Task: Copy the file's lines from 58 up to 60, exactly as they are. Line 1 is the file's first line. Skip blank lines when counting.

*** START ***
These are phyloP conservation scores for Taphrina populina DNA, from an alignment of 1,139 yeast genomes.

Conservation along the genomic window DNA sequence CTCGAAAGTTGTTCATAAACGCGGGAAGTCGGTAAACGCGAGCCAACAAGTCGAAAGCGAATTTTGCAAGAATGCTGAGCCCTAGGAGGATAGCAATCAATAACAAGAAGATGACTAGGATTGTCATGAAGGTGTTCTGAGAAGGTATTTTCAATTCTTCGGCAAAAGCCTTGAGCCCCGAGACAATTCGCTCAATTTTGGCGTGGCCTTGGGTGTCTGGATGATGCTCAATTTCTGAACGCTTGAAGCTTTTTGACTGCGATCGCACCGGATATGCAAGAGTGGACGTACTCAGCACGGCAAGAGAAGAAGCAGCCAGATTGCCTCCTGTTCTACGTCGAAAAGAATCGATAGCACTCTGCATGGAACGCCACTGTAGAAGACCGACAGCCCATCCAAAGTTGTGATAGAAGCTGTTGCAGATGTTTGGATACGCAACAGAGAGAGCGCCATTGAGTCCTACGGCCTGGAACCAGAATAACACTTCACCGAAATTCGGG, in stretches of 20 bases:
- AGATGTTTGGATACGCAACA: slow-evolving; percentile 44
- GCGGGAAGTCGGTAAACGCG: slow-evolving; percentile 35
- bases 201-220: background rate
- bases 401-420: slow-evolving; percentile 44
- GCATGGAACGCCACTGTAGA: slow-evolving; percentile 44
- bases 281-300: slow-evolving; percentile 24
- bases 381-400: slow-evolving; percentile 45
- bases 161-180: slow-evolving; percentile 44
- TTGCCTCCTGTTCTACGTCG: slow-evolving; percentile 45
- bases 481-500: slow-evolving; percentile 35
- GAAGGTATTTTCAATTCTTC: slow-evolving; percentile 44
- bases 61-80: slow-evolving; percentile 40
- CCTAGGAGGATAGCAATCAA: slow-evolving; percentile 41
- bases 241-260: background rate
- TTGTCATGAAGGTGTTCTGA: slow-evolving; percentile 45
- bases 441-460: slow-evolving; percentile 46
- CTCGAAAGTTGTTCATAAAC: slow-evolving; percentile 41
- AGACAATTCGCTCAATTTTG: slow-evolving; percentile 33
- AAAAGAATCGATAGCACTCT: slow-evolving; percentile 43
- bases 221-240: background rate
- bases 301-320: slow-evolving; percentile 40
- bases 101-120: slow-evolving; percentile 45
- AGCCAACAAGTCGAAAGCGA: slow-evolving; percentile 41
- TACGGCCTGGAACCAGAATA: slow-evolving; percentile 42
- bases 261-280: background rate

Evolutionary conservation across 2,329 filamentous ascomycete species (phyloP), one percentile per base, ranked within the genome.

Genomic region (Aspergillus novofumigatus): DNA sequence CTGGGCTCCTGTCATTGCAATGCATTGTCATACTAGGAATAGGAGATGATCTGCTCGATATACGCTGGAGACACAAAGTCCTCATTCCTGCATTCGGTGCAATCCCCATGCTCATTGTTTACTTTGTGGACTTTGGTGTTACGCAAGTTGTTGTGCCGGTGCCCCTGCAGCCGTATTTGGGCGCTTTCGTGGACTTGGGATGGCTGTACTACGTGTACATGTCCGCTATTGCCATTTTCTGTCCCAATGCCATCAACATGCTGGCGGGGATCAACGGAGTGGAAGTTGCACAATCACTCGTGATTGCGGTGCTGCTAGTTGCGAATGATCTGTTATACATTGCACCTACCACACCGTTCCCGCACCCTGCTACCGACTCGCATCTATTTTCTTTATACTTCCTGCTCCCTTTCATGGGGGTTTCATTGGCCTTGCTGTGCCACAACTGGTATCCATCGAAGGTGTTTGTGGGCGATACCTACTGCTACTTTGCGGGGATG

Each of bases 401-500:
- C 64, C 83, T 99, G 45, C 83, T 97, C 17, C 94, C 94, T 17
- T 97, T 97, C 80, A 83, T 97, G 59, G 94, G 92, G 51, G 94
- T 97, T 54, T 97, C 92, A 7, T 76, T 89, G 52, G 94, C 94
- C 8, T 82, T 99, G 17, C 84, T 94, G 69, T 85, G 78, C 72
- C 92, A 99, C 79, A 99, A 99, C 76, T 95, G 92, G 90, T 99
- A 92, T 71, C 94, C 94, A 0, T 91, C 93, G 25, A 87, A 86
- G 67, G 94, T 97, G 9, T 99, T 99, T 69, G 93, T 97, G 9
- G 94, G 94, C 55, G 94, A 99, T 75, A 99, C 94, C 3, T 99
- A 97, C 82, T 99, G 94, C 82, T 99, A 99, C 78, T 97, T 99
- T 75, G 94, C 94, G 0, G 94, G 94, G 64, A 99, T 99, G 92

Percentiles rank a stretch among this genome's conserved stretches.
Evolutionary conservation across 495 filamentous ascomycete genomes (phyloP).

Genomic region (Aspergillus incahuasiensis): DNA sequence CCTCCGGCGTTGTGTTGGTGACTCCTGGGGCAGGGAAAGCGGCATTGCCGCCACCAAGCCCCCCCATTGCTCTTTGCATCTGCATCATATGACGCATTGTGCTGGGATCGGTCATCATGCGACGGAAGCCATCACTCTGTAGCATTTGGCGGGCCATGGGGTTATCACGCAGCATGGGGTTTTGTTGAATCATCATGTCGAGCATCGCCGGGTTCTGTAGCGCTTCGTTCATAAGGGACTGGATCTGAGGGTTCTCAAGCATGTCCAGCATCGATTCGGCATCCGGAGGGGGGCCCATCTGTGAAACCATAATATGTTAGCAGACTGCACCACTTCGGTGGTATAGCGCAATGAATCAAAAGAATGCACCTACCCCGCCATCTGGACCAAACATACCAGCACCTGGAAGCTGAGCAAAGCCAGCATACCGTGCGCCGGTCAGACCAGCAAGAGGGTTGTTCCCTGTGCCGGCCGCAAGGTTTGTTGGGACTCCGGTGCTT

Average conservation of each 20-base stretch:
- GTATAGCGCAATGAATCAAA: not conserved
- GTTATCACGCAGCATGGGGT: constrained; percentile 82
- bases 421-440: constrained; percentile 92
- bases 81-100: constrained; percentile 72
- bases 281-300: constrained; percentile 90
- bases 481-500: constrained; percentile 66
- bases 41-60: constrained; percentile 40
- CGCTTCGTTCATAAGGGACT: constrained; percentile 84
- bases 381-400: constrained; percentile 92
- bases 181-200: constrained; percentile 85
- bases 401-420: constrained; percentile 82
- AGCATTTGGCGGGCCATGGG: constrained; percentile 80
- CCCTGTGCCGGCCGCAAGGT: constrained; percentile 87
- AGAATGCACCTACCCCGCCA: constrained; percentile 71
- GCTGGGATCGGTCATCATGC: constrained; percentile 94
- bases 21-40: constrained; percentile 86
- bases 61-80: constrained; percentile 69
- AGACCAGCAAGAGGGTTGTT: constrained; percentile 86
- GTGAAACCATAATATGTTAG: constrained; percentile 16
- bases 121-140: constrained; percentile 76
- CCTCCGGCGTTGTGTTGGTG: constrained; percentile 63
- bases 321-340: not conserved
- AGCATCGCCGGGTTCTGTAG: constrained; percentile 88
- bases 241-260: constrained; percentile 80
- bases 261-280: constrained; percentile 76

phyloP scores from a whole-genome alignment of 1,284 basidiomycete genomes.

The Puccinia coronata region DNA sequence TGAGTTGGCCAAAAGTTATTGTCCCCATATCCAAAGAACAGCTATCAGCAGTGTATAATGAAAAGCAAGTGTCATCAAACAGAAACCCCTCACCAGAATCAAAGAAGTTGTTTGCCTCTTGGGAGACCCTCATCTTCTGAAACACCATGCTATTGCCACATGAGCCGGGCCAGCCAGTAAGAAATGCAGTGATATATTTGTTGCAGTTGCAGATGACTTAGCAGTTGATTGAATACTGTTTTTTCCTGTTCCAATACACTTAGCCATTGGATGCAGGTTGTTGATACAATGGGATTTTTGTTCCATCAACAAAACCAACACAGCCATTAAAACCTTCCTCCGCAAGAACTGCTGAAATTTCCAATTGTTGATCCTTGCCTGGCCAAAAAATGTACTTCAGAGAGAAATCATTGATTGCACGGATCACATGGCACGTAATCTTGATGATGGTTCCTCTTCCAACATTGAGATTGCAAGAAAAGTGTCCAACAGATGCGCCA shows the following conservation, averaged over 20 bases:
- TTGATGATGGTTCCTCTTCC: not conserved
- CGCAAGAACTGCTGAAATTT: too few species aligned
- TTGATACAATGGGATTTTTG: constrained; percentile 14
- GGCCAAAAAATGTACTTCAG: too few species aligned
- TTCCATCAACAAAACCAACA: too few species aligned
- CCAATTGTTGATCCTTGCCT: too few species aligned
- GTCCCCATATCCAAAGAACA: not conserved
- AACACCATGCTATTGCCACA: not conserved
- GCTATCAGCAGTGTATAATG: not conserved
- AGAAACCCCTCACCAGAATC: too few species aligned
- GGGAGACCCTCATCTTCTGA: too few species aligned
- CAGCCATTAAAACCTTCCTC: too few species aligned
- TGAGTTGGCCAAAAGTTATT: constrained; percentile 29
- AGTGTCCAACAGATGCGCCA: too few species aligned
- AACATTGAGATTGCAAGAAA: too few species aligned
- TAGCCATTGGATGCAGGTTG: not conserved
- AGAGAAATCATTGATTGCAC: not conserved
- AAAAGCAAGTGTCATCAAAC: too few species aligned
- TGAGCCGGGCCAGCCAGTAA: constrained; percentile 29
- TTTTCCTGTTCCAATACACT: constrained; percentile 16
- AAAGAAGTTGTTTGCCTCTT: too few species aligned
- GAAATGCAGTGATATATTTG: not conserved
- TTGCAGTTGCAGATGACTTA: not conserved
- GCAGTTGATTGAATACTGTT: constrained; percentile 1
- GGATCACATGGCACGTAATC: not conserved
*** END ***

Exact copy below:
- AGAATGCACCTACCCCGCCA: constrained; percentile 71
- GCTGGGATCGGTCATCATGC: constrained; percentile 94
- bases 21-40: constrained; percentile 86